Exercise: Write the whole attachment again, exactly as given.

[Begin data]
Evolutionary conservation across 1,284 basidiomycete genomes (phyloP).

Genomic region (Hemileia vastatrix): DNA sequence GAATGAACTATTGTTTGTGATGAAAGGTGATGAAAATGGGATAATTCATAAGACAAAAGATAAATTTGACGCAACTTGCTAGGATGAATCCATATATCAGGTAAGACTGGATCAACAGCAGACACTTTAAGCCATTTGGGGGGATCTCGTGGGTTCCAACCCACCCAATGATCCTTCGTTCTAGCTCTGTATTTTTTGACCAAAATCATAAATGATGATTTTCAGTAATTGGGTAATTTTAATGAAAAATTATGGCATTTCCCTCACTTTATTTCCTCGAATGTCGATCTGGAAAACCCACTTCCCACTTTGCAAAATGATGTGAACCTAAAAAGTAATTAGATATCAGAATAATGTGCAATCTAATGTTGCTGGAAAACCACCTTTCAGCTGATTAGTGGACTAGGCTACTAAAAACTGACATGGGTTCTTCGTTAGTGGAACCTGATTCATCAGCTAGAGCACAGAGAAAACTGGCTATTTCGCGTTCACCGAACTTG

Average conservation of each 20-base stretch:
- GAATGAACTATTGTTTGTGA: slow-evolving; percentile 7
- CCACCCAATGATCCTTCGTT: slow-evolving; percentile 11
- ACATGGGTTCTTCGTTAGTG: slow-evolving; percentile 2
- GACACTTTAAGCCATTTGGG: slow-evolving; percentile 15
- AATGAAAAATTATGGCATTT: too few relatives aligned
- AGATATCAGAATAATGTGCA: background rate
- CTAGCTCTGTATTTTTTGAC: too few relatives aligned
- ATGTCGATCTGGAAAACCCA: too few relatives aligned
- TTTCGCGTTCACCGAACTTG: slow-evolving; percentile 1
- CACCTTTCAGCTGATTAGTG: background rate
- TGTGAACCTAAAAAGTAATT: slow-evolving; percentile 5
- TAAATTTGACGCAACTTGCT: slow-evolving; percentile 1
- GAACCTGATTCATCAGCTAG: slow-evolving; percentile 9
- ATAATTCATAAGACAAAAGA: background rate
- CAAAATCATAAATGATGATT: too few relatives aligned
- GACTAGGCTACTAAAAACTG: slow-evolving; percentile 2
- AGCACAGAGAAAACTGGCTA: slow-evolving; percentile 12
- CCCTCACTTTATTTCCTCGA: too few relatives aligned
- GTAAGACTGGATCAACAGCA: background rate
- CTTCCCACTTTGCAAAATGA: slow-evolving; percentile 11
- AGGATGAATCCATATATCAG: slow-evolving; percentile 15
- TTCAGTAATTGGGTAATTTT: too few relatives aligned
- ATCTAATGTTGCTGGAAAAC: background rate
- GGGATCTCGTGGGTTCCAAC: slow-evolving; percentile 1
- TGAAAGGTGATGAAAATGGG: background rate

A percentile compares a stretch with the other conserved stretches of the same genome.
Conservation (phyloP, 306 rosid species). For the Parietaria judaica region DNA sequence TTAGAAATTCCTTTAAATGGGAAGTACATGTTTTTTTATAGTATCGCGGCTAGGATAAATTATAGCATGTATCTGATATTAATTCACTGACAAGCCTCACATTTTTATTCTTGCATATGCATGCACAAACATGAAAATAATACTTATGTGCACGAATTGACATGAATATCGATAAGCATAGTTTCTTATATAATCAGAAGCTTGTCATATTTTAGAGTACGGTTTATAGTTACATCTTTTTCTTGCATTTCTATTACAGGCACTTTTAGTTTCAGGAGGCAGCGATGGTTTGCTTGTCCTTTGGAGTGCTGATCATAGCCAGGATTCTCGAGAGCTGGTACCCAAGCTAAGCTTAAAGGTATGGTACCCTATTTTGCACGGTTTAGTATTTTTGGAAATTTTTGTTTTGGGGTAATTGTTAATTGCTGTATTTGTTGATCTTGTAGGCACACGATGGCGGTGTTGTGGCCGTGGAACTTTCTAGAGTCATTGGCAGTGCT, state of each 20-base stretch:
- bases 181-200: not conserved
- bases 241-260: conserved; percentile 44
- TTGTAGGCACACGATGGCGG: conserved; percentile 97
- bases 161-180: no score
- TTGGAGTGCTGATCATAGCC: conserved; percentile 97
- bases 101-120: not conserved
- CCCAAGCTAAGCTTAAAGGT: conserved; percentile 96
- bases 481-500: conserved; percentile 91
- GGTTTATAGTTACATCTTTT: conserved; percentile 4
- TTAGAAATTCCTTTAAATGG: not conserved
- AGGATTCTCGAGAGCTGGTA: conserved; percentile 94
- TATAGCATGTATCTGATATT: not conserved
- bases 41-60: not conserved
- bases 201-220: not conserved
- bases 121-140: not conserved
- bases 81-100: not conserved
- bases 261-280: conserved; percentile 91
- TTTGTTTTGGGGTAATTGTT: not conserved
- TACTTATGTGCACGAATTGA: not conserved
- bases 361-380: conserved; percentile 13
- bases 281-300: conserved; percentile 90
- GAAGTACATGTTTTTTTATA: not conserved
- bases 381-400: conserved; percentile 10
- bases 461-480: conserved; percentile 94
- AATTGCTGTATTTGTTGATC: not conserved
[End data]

Evolutionary conservation across 1,284 basidiomycete genomes (phyloP).

Genomic region (Hemileia vastatrix): DNA sequence GAATGAACTATTGTTTGTGATGAAAGGTGATGAAAATGGGATAATTCATAAGACAAAAGATAAATTTGACGCAACTTGCTAGGATGAATCCATATATCAGGTAAGACTGGATCAACAGCAGACACTTTAAGCCATTTGGGGGGATCTCGTGGGTTCCAACCCACCCAATGATCCTTCGTTCTAGCTCTGTATTTTTTGACCAAAATCATAAATGATGATTTTCAGTAATTGGGTAATTTTAATGAAAAATTATGGCATTTCCCTCACTTTATTTCCTCGAATGTCGATCTGGAAAACCCACTTCCCACTTTGCAAAATGATGTGAACCTAAAAAGTAATTAGATATCAGAATAATGTGCAATCTAATGTTGCTGGAAAACCACCTTTCAGCTGATTAGTGGACTAGGCTACTAAAAACTGACATGGGTTCTTCGTTAGTGGAACCTGATTCATCAGCTAGAGCACAGAGAAAACTGGCTATTTCGCGTTCACCGAACTTG

Average conservation of each 20-base stretch:
- GAATGAACTATTGTTTGTGA: slow-evolving; percentile 7
- CCACCCAATGATCCTTCGTT: slow-evolving; percentile 11
- ACATGGGTTCTTCGTTAGTG: slow-evolving; percentile 2
- GACACTTTAAGCCATTTGGG: slow-evolving; percentile 15
- AATGAAAAATTATGGCATTT: too few relatives aligned
- AGATATCAGAATAATGTGCA: background rate
- CTAGCTCTGTATTTTTTGAC: too few relatives aligned
- ATGTCGATCTGGAAAACCCA: too few relatives aligned
- TTTCGCGTTCACCGAACTTG: slow-evolving; percentile 1
- CACCTTTCAGCTGATTAGTG: background rate
- TGTGAACCTAAAAAGTAATT: slow-evolving; percentile 5
- TAAATTTGACGCAACTTGCT: slow-evolving; percentile 1
- GAACCTGATTCATCAGCTAG: slow-evolving; percentile 9
- ATAATTCATAAGACAAAAGA: background rate
- CAAAATCATAAATGATGATT: too few relatives aligned
- GACTAGGCTACTAAAAACTG: slow-evolving; percentile 2
- AGCACAGAGAAAACTGGCTA: slow-evolving; percentile 12
- CCCTCACTTTATTTCCTCGA: too few relatives aligned
- GTAAGACTGGATCAACAGCA: background rate
- CTTCCCACTTTGCAAAATGA: slow-evolving; percentile 11
- AGGATGAATCCATATATCAG: slow-evolving; percentile 15
- TTCAGTAATTGGGTAATTTT: too few relatives aligned
- ATCTAATGTTGCTGGAAAAC: background rate
- GGGATCTCGTGGGTTCCAAC: slow-evolving; percentile 1
- TGAAAGGTGATGAAAATGGG: background rate

A percentile compares a stretch with the other conserved stretches of the same genome.
Conservation (phyloP, 306 rosid species). For the Parietaria judaica region DNA sequence TTAGAAATTCCTTTAAATGGGAAGTACATGTTTTTTTATAGTATCGCGGCTAGGATAAATTATAGCATGTATCTGATATTAATTCACTGACAAGCCTCACATTTTTATTCTTGCATATGCATGCACAAACATGAAAATAATACTTATGTGCACGAATTGACATGAATATCGATAAGCATAGTTTCTTATATAATCAGAAGCTTGTCATATTTTAGAGTACGGTTTATAGTTACATCTTTTTCTTGCATTTCTATTACAGGCACTTTTAGTTTCAGGAGGCAGCGATGGTTTGCTTGTCCTTTGGAGTGCTGATCATAGCCAGGATTCTCGAGAGCTGGTACCCAAGCTAAGCTTAAAGGTATGGTACCCTATTTTGCACGGTTTAGTATTTTTGGAAATTTTTGTTTTGGGGTAATTGTTAATTGCTGTATTTGTTGATCTTGTAGGCACACGATGGCGGTGTTGTGGCCGTGGAACTTTCTAGAGTCATTGGCAGTGCT, state of each 20-base stretch:
- bases 181-200: not conserved
- bases 241-260: conserved; percentile 44
- TTGTAGGCACACGATGGCGG: conserved; percentile 97
- bases 161-180: no score
- TTGGAGTGCTGATCATAGCC: conserved; percentile 97
- bases 101-120: not conserved
- CCCAAGCTAAGCTTAAAGGT: conserved; percentile 96
- bases 481-500: conserved; percentile 91
- GGTTTATAGTTACATCTTTT: conserved; percentile 4
- TTAGAAATTCCTTTAAATGG: not conserved
- AGGATTCTCGAGAGCTGGTA: conserved; percentile 94
- TATAGCATGTATCTGATATT: not conserved
- bases 41-60: not conserved
- bases 201-220: not conserved
- bases 121-140: not conserved
- bases 81-100: not conserved
- bases 261-280: conserved; percentile 91
- TTTGTTTTGGGGTAATTGTT: not conserved
- TACTTATGTGCACGAATTGA: not conserved
- bases 361-380: conserved; percentile 13
- bases 281-300: conserved; percentile 90
- GAAGTACATGTTTTTTTATA: not conserved
- bases 381-400: conserved; percentile 10
- bases 461-480: conserved; percentile 94
- AATTGCTGTATTTGTTGATC: not conserved